Starting fires with the sun

03 August 2008

Ingredients

A lens or magnifying glass - as big as possible (although it doesn't have to be this big) Newspapers Some Newspaper
A tray A tray that won't burn

Instructions

Wait for a sunny day, and pick a spot which isn't very windy.

Pick a sheet of newspaper with as much ink on it as possible.

Scrunch it into a ball with a nice area of black exposed on the outside, and put it in the tray.

Move the lens over the newspaper and move it up and down and twist it until you have the smallest spot possible focused on to a black bit of the newspaper.

Keep the spot focused on the surface of the paper, if a hole starts to form keep the spot inside the hole.

Obviously, this will get very hot so don't touch it, and you are setting fire to something so don't put your fingers near the focus point and don't do it inside!

Result

With any luck and a large enough lens you should be able to get it to catch fire.

Explanation

A magnifying glass is a form of lens.  A lens is a piece of glass (or similar material) which is carefully shaped so that all the light from a point on one side is focused down to a point on the other side (see the
camera obscura experiment).  Light starting off from lots of different points will end up in different places forming an image.

If you are making an image of the sun the same thing happens, but because the sun is over 100 times brighter than everything else in the image and all the light from the sun hitting the lens is focused into a small spot, this spot will get very, very hot!

A lens creates animage Light being focussed onto the paper
A lens focuses all the light from each point outside into another point on the paper forming an image. If you are making an image of the sun, all the light from the sun hitting the lens is focused into a tiny spot on the paper, making it tremendously hot.

Why is the colour of the paper important?

 An object is the colour it is because of how it reflects light.  A blue object will reflect blue light and absorb the rest  - this makes it look blue.  A white object will reflect all the colours very well and hardly absorb anything, so very little light is converted into heat.  A black object on the other hand will absorb all colours very well, so it will heat up very efficiently.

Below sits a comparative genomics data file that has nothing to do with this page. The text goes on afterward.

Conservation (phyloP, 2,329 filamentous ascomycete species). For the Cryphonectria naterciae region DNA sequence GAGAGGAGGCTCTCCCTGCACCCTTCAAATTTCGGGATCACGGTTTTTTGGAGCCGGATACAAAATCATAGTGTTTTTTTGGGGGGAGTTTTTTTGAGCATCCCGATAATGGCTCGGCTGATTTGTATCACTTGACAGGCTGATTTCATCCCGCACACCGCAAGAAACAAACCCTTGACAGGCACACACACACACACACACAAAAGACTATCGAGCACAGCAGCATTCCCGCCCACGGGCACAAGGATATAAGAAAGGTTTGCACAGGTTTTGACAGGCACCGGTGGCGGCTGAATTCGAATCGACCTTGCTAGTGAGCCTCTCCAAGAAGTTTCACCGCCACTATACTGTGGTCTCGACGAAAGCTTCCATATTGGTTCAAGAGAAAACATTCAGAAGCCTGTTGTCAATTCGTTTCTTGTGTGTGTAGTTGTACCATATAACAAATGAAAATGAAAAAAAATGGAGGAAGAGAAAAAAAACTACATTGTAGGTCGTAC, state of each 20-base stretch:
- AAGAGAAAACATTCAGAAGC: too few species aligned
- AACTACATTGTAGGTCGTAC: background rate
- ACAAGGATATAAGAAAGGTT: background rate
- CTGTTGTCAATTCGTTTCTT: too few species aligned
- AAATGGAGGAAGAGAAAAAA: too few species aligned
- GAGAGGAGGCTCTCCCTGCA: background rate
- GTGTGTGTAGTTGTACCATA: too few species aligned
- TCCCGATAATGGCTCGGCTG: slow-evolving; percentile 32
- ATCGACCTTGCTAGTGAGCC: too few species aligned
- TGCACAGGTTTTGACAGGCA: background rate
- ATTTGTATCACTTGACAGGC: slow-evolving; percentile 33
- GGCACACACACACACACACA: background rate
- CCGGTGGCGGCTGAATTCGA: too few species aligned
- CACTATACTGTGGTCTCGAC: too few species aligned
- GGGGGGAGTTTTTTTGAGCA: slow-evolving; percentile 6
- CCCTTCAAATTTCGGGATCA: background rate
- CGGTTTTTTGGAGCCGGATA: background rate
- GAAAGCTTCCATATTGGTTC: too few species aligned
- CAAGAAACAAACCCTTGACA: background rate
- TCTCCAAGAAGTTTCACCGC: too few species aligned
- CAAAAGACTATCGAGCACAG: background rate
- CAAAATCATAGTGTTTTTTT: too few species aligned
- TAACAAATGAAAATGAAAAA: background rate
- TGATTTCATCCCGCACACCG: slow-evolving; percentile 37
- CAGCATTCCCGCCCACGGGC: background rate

White paper Concentrating light onto black paper
A white object reflects most of the light which hits it, so won't heat up well. But a black object absorbs light very well so will heat up very efficiently.

Why does the shape of the paper make a difference?

For something to burn and keep burning, you don't just have to heat it up hot enough to burn and provide it with some oxygen, you also have to make sure that it is producing more heat by burning than it is loosing, otherwise it will rapidly cool down and stop burning.  A flat sheet of paper can loose heat in all directions so is very unlikely to be able to sustain burning, a crumpled piece of paper on the other hand will tend to have a hole charred into it by the magnifying glass.  This hole is quite well insulated by the paper all around it so it will stay hot, and the chances of it keeping burning when you take the magnifying glass away are much better.

Flat paper Crumpled paper
A sheet of paper can loose heat in all directions so it is unlikely to start burning sustainably A crumpled up piece of paper can keep the heat inside, so is more likely to keep burning

Why is newspaper better than writing paper?

In order to make writing paper smooth it often has a lot of china clay (a white clay) added to it.  As clay is essentially rock, it doesn't burn very well, and it stops oxygen from getting to the paper fibres.  For newspapers, they use much cheaper paper without the china clay, so heat and oxygen can get to the paper fibres, and newspapers are much more flammable.

How is this useful?

Apart from being useful to campers, and a problem for forest wardens (bottles of water left in forests can act as lenses and cause fires) this principle of concentrating the sun's heat can be used to generate electricity.  Mostly we use parabolic mirrors (see below) rather than lenses, as they have the same effect but are a lot cheaper for large areas.  These mirrors are used to focus the sun onto a tube of water which boils and is then sent to a steam turbine to generate electricity.  Alternatively, light is focused onto one end of a Stirling cycle engine which will turn if there is a temperature difference from once side to the other.

Solar powered Stirling Cycle Engine
A large parabolic dish concentrates light onto a Stirling cycle engine which generates power © US DOE

Add a comment